Kuala Lumpur, Malaysia 2016

 By Allyn


Our tour began at 7:15AM because there was so much to see in Kuala Lumpur.  The National flower of Malaysia is the Hibiscus, which is creatively displayed on lampposts.  


 The world famous “Batu Caves” is a limestone hill with idols and statues inside and around the caves. The main attraction begins with a large Hindu statue at the entrance of the temple.


On the way up to the temple, you meet friends along the way. 


Climb 272 steep stairs to enter the temple.  Sometimes a person has to take a selfie because their spouse is busy having a luxurious massage in dimly lit an air-conditioned room!



Go further inside the temple and see beautiful caves, bursts of light, fires where prayers are said and bright Hindu statues.


Back down at ground floors there are other temples that can only be entered without shoes.  This priest was blessing worshippers by placing ash on their foreheads. 

When the priest was close to me, I put my camera down to show respect.  When he looked at me, I instinctively bowed and he blessed me with ash on my forehead.  I loved it, until I got back to the bus and our guide explained it was cow dung.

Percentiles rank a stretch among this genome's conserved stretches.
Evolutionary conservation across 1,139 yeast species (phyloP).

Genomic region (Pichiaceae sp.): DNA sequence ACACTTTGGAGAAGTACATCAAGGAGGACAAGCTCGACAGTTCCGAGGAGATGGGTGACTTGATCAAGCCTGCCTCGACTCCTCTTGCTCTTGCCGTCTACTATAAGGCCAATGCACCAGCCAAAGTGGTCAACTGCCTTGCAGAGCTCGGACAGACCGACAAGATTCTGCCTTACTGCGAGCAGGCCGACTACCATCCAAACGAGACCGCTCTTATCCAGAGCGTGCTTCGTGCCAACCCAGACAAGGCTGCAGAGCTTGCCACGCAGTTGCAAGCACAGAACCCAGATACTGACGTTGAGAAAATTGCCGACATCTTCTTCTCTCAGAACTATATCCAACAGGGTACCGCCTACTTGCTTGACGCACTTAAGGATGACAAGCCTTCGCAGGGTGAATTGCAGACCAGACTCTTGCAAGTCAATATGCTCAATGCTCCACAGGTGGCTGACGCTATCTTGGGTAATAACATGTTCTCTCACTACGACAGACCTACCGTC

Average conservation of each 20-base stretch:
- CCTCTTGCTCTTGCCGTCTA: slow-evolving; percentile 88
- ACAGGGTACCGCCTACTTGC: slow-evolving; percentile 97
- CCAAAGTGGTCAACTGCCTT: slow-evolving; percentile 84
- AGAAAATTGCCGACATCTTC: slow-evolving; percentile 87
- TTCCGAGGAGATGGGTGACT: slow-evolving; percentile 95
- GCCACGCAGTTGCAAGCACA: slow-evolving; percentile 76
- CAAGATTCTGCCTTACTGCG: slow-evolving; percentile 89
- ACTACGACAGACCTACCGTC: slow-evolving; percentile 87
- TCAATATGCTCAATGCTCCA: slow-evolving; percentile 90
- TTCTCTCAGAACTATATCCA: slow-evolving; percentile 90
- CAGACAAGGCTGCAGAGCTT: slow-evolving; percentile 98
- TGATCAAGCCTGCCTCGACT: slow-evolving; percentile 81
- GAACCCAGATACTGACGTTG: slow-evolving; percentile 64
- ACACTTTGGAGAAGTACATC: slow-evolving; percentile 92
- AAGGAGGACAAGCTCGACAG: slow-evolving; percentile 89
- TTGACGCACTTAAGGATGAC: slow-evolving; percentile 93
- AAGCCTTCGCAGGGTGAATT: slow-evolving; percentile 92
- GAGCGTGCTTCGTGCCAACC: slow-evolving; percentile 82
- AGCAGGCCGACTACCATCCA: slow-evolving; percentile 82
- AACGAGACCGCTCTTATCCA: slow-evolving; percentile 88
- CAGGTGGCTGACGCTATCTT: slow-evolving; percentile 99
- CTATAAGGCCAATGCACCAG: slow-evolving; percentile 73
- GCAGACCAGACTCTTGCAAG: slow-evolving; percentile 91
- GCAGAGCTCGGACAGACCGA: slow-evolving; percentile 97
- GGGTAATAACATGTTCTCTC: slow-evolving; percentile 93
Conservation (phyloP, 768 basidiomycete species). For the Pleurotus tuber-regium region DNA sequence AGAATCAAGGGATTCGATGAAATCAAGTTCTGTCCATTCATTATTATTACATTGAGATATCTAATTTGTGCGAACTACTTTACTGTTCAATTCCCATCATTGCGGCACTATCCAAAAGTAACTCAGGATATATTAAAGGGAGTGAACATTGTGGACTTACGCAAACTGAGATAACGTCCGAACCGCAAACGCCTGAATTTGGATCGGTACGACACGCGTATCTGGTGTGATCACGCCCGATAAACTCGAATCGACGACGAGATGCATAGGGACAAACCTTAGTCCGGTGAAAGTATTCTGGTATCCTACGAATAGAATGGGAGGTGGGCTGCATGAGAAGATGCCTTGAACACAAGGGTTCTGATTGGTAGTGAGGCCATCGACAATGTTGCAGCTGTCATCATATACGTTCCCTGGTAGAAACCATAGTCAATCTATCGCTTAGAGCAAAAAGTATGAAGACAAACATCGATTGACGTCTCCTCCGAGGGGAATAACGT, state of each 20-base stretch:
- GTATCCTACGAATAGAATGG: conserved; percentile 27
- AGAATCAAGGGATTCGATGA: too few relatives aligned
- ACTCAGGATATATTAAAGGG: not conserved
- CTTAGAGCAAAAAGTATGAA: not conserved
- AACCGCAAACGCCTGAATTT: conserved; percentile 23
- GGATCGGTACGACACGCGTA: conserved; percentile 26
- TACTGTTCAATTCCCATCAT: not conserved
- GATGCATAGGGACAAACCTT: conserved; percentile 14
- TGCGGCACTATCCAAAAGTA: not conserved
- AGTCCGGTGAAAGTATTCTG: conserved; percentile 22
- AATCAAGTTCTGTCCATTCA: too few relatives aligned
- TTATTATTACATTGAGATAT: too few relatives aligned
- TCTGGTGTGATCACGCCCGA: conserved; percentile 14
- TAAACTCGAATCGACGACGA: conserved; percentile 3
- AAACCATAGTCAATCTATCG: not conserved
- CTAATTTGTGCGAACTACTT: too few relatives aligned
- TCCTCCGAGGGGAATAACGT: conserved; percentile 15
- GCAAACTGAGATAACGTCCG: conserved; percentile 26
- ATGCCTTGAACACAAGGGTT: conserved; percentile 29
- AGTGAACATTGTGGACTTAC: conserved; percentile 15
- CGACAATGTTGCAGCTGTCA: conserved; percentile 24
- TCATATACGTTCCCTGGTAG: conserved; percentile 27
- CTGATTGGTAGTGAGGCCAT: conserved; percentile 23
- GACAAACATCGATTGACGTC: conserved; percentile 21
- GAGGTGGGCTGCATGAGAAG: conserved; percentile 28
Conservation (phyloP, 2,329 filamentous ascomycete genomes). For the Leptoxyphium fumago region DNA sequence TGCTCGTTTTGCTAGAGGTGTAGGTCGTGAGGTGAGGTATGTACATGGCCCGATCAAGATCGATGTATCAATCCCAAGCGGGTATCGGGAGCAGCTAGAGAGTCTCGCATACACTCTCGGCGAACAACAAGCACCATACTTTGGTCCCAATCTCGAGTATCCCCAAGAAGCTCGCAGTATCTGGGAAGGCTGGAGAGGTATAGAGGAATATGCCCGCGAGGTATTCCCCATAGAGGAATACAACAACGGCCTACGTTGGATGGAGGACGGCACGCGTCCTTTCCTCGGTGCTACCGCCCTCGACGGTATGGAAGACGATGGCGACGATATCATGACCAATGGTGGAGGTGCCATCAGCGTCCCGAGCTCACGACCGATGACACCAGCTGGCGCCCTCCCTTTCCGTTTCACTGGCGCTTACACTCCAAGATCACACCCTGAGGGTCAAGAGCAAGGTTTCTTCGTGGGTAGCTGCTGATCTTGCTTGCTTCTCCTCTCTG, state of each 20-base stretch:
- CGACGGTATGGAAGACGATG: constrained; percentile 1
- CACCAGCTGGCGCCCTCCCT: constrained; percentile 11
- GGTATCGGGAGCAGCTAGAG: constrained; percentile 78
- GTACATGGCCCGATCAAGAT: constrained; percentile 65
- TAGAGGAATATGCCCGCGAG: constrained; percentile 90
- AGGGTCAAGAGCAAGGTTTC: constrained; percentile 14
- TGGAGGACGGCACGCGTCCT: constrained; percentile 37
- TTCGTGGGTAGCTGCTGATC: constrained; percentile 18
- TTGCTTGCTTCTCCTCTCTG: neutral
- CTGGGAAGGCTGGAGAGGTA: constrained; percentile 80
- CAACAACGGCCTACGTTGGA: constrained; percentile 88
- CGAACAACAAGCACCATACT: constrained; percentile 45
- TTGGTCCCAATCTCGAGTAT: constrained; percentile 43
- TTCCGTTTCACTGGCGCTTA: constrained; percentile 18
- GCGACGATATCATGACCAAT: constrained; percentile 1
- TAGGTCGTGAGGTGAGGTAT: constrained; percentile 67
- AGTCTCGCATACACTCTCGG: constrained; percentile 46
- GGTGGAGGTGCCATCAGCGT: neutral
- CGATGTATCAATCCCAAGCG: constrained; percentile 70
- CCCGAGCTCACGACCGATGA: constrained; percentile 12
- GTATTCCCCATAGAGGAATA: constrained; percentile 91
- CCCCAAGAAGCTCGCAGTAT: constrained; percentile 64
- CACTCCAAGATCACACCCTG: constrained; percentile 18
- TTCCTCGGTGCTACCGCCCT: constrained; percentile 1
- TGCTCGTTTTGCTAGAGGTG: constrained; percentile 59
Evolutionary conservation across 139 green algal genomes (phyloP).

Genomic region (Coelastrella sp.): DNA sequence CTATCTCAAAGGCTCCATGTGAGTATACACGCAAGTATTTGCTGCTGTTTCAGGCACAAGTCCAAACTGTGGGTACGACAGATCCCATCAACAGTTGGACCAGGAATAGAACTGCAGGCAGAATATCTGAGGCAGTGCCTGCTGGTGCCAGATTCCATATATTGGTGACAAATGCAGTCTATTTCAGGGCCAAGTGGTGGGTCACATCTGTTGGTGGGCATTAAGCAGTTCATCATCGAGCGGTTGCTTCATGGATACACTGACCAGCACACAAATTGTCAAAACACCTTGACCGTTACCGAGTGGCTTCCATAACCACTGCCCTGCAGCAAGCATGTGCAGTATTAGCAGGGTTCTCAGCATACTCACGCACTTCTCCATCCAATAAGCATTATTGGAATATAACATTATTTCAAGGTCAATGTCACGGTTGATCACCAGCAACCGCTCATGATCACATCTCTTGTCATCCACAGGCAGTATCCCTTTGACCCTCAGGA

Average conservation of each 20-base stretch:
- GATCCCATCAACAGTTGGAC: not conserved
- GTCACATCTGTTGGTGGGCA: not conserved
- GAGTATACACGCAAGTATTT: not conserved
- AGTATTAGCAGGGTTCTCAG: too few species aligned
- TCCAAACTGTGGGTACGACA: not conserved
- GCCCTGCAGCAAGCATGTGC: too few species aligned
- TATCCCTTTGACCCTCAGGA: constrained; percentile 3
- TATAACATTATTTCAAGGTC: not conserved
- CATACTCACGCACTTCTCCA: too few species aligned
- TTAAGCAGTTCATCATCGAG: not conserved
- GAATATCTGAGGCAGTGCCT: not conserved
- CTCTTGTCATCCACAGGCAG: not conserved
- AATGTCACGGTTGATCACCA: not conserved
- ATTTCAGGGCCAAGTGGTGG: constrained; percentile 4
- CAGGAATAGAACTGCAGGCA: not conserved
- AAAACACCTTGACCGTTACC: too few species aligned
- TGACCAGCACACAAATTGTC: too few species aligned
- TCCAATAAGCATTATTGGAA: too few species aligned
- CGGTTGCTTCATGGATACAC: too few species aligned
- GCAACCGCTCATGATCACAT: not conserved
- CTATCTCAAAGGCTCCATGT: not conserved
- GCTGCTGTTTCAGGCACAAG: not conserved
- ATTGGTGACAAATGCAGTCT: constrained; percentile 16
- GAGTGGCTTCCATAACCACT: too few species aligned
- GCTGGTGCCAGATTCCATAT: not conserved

Next, we visited the Petronas Towers, also known as the Twin Towers, which are the tallest twin towers in the world. The 88-floor towers are constructed largely of reinforced concrete, with a steel and glass facade designed to resemble motifs found in Islamic art, a reflection of Malaysia’s Muslim religion.


On the long ride back to the ship, we passed Independence Square (Merdeka Square) where the Malayan Flag was placed on August 31, 1957 signifying independence from British rule.

Back on the ship, it was naptime after a well-spent ten-hour day.






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